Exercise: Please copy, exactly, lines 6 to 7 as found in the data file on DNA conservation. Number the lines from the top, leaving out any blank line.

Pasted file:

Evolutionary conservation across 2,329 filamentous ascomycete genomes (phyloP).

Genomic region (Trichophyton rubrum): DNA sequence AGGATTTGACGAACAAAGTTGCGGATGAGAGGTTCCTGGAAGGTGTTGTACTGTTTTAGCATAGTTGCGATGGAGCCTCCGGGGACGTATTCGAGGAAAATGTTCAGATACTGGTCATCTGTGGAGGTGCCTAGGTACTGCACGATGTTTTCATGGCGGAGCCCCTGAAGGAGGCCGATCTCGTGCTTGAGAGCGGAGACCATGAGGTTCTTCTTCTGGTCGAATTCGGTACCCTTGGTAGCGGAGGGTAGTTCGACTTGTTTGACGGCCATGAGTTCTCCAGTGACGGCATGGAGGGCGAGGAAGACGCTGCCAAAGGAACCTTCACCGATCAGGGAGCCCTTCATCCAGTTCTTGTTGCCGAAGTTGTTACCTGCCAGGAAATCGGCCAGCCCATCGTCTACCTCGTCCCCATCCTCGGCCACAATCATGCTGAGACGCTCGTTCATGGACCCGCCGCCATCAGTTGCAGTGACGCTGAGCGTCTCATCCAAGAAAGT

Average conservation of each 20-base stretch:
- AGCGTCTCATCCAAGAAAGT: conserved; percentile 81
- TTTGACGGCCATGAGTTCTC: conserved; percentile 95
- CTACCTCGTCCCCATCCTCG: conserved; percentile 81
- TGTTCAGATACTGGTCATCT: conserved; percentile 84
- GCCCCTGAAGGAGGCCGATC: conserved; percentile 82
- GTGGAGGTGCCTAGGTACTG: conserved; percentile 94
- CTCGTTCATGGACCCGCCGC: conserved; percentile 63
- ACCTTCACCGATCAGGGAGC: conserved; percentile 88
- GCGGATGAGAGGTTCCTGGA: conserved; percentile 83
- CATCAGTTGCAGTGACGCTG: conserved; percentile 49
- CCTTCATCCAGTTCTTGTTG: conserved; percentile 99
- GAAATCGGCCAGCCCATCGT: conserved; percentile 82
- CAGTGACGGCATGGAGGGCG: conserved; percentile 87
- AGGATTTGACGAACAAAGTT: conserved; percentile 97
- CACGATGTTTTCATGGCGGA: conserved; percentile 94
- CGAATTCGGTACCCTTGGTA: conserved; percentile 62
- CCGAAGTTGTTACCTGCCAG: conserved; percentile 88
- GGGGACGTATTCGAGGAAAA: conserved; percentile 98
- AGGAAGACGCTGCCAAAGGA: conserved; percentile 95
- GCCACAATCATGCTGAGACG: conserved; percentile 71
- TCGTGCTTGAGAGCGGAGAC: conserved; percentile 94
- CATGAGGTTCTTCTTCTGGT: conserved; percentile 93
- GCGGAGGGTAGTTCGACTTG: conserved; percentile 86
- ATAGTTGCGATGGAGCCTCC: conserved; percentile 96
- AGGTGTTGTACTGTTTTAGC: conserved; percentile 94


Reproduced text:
- CTACCTCGTCCCCATCCTCG: conserved; percentile 81
- TGTTCAGATACTGGTCATCT: conserved; percentile 84